LOS TEQUES, Venezuela — When Judge María Lourdes Afiuni issued a ruling in December that irked President Hugo Chávez, he did little to contain his outrage. The president, contending on national television that she would have been put before a firing squad in earlier times, sent his secret intelligence police to arrest her.
Then the agents took her to the overcrowded women’s prison in this city of slums near Caracas. They put her in a cell near more than 20 inmates whom Judge Afiuni had sentenced on charges like murder and drug smuggling.
“I’ve received threats from inmates telling me they will burn me alive because they see me as a symbol of the system that put them in prison,” said Judge Afiuni, 46, in her prison cell. “I’m in this hell because I had the temerity to do my job as a judge in a way that didn’t please Chávez.”
Since Judge Afiuni’s imprisonment, a dizzying sequence of other high-profile arrests has taken place, pointing to Mr. Chávez’s recent use of his security and intelligence apparatus to quash challenges to his grip on the country’s political institutions. The arrests come at a time of spreading public ire over an economy hobbled by electricity shortages and soaring inflation.
Senior officials in Mr. Chávez’s government here, including Attorney General Luisa Ortega, say the most recent arrests were necessary to suppress conspiracies or to prosecute people whose comments were deemed offensive to Mr. Chávez. In Judge Afiuni’s case, Attorney General Ortega said the judge had illegally freed another high-profile prisoner, the businessman Eligio Cedeño.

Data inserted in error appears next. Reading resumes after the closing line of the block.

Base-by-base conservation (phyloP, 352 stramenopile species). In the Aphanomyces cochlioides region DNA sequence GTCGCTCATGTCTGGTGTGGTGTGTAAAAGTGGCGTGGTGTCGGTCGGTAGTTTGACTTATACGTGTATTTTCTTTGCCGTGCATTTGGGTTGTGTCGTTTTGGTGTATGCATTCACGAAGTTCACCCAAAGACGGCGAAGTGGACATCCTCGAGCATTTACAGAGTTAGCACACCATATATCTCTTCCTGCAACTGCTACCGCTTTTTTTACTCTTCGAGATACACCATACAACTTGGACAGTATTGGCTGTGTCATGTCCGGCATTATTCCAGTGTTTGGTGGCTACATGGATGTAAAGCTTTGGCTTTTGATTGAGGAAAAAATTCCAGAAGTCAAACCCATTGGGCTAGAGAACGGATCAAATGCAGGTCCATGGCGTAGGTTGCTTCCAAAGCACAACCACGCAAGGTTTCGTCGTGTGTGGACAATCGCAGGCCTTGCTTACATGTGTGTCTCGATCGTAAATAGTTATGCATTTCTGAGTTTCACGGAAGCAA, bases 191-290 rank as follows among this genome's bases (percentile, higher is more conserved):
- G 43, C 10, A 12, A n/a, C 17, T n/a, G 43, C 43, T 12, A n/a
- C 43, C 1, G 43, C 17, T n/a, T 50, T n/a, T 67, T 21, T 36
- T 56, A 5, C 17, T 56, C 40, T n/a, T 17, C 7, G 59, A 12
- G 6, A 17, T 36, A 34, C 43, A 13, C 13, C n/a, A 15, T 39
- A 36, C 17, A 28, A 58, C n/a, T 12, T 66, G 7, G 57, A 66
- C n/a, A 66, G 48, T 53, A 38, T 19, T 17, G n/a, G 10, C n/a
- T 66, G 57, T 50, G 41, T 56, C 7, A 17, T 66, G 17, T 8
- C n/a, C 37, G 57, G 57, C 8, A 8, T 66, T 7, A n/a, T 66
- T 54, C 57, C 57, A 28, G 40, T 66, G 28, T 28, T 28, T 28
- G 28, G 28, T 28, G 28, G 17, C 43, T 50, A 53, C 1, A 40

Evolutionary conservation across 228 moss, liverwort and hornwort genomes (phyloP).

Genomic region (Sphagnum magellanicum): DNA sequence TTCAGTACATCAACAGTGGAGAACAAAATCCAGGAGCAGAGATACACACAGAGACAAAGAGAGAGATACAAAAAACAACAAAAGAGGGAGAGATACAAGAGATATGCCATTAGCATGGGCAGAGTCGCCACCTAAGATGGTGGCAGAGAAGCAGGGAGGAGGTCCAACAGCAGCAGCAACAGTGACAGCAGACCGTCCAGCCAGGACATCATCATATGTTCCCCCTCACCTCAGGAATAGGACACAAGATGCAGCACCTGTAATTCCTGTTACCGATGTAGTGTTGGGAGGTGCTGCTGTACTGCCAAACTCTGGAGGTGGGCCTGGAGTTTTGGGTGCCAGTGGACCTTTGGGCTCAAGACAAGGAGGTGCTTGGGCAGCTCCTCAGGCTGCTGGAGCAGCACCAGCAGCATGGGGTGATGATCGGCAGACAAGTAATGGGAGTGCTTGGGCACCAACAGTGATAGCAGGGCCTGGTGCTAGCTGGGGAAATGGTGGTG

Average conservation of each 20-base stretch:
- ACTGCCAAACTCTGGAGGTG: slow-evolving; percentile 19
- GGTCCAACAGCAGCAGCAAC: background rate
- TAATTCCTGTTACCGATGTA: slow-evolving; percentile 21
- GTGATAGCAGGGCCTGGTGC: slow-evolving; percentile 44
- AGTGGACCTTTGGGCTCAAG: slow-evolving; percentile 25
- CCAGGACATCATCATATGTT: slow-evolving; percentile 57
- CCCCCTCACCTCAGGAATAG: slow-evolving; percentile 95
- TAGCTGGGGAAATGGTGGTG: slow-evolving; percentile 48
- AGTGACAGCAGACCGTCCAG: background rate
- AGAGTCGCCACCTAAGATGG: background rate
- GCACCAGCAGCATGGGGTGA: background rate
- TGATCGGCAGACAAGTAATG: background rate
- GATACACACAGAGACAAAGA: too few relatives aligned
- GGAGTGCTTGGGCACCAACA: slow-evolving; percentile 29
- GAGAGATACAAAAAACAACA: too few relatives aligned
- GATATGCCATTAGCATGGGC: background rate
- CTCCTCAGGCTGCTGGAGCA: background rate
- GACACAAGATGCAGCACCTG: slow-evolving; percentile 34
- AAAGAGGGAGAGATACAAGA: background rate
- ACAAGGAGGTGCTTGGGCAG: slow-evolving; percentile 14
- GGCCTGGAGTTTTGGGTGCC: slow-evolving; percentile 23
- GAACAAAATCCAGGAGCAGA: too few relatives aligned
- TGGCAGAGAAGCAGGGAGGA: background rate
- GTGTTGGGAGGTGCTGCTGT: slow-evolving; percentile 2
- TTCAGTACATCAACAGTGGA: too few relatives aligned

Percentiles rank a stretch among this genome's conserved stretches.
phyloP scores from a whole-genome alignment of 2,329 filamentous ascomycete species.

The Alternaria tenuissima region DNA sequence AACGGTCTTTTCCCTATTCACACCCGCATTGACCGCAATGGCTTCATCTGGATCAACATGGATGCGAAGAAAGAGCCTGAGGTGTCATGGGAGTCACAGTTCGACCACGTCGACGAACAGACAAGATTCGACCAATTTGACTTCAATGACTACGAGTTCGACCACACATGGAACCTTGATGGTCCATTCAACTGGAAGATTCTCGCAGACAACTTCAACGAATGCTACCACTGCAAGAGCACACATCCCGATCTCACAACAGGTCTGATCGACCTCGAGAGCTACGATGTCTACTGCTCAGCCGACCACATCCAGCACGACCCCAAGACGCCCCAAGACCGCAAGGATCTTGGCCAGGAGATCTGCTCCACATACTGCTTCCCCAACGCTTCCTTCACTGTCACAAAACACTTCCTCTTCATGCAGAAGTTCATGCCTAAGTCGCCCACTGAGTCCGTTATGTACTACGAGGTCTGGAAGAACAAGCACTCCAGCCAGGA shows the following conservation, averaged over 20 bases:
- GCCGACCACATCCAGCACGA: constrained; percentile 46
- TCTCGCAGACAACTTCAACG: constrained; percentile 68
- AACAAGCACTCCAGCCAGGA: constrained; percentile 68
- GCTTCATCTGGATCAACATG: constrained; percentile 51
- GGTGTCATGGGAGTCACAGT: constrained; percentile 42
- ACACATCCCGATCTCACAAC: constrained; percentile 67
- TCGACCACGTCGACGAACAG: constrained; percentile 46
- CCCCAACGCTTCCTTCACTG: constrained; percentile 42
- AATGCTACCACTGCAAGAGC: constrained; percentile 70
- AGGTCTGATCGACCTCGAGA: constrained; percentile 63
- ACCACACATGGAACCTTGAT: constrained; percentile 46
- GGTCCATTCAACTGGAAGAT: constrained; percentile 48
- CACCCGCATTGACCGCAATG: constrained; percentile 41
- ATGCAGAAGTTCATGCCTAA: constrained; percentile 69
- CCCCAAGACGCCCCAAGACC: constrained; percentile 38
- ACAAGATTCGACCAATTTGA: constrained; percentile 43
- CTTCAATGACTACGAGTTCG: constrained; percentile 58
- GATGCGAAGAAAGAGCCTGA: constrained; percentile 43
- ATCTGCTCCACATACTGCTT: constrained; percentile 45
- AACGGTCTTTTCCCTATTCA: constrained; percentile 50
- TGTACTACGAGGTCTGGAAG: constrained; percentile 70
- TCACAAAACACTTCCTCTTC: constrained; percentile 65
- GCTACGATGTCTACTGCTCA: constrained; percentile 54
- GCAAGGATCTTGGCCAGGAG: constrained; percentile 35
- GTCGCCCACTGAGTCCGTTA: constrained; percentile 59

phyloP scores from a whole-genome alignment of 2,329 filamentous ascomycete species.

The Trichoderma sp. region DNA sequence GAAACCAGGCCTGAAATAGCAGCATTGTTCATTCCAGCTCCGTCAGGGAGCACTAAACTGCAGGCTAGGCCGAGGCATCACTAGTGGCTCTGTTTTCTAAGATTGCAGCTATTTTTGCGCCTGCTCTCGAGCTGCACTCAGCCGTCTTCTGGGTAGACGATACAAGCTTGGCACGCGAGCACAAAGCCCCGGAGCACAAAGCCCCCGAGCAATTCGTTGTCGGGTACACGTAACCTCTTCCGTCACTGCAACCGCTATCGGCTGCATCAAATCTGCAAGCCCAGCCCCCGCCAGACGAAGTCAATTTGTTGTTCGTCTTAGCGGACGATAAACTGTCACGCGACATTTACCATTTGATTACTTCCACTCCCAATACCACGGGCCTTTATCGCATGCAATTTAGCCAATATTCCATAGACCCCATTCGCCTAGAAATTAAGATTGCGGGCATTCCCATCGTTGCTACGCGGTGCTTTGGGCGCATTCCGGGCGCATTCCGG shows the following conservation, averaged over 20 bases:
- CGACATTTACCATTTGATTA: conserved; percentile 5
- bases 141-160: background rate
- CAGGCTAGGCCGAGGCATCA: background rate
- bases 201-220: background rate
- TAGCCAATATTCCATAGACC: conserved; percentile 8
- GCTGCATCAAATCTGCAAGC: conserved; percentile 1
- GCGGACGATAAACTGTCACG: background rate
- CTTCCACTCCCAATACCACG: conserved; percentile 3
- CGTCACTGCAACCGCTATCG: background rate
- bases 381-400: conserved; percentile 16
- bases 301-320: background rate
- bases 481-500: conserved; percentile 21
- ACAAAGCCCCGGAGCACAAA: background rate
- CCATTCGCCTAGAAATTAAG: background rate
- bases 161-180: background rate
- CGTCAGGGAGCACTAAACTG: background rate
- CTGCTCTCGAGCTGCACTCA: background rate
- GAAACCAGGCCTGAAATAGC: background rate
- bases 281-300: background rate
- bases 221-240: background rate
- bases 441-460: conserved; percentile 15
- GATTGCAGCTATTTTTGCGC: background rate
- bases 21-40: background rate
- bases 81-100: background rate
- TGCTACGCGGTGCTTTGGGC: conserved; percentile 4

In March, intelligence agents arrested Oswaldo Álvarez Paz, a former presidential candidate, charging him with conspiracy after he said in televised remarks that Venezuela had become a haven for drug trafficking; he also supported a Spanish indictment asserting that officials here had helped Basque separatists train on Venezuelan soil.
Only days later, agents arrested Guillermo Zuloaga, the owner of the opposition television network Globovisión, after he criticized the government’s efforts to shut down media outlets that challenged the president. After an outcry by rights groups, Mr. Zuloaga was released on the condition that he could not travel outside the country.
Etc., etc. etc. The crushing of liberty in Venezuela is increasing, every day, yet Jimmy Carter and Sean Penn and their ilk remain silent. I wonder why?